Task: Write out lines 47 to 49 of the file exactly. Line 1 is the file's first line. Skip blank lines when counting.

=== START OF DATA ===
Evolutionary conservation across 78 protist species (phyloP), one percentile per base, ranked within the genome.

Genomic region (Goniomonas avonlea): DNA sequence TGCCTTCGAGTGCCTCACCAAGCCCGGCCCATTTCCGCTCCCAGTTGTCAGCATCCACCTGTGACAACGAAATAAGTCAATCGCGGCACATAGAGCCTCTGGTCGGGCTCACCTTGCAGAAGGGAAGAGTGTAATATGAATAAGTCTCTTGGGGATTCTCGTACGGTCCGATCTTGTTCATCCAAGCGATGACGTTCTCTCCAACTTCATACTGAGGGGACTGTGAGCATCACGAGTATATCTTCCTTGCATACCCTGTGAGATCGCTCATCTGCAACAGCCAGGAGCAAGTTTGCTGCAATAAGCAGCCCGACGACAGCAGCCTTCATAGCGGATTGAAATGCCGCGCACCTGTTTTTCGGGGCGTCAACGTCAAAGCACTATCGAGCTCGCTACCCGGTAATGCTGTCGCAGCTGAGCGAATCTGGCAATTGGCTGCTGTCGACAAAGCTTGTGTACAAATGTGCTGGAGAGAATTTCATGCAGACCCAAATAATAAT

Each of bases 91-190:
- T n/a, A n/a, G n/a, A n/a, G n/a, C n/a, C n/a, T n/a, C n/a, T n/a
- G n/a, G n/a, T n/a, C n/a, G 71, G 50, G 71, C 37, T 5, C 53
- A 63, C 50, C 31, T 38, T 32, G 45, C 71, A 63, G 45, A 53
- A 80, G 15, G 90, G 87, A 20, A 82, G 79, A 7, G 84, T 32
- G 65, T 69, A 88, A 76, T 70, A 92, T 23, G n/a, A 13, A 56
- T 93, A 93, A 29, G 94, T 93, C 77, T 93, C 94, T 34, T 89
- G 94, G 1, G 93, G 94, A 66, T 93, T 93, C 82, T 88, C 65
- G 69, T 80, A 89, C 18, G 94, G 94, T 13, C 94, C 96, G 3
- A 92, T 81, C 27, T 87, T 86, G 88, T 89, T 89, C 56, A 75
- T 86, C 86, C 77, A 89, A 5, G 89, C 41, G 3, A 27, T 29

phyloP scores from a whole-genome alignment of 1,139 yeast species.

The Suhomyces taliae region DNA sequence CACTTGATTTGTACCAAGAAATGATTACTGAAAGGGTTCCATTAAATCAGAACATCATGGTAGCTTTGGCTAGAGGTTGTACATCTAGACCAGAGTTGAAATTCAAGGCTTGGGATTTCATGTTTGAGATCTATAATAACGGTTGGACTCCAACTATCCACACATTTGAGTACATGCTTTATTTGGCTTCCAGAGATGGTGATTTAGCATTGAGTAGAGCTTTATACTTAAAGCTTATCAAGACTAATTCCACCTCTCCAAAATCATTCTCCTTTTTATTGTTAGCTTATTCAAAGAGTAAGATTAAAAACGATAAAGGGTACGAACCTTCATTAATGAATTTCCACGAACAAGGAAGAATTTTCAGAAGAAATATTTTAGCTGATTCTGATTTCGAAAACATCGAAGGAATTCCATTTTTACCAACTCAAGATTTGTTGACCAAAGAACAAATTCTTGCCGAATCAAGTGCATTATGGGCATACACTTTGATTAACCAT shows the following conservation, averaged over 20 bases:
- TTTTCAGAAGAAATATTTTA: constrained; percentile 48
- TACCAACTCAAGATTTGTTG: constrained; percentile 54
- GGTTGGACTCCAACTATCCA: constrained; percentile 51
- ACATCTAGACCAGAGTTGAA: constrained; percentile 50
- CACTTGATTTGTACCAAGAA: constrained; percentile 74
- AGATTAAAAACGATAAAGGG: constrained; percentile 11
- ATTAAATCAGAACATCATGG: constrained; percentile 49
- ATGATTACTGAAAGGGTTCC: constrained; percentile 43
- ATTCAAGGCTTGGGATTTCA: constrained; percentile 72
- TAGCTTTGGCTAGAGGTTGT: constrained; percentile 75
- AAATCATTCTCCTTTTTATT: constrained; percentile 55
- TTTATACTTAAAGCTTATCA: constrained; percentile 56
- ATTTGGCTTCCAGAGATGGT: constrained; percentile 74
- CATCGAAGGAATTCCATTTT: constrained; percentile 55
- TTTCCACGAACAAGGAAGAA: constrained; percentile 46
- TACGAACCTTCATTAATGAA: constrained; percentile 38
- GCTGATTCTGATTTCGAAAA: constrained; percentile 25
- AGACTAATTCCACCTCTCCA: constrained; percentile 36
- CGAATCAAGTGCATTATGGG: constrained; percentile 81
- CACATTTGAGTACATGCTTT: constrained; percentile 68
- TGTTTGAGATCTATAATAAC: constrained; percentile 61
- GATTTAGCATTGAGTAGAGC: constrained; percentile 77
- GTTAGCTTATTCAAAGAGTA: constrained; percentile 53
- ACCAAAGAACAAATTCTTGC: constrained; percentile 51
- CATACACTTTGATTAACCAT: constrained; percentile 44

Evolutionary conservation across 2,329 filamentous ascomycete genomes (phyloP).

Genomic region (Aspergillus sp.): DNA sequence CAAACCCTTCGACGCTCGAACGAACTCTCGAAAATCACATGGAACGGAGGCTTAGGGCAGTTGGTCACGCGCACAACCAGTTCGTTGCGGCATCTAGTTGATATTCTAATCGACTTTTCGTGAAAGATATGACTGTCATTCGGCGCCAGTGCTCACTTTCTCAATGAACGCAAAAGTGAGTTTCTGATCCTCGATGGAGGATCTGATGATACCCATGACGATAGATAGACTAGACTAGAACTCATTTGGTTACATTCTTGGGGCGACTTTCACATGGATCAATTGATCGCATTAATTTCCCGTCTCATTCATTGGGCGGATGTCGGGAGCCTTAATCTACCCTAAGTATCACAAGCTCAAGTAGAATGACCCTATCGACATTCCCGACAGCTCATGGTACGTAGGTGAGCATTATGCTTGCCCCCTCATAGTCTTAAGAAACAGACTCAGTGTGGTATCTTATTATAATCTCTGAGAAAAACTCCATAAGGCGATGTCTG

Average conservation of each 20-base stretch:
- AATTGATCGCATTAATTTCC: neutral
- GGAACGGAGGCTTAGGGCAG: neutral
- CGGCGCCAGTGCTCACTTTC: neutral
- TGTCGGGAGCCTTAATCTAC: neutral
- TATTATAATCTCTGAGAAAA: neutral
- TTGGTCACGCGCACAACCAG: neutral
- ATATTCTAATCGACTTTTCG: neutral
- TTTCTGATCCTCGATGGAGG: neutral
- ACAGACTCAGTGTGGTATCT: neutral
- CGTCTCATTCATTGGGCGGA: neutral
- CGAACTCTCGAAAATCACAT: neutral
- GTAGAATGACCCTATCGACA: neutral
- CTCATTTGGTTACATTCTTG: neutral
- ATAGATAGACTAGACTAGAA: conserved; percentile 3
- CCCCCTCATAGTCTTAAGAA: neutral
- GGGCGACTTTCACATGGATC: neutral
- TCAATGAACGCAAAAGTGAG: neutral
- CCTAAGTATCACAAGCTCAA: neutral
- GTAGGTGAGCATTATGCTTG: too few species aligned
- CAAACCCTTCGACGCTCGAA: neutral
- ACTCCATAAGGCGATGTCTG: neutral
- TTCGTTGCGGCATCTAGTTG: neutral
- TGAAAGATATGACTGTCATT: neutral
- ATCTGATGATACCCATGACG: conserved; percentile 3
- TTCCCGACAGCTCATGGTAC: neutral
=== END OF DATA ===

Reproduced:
- TGTCGGGAGCCTTAATCTAC: neutral
- TATTATAATCTCTGAGAAAA: neutral
- TTGGTCACGCGCACAACCAG: neutral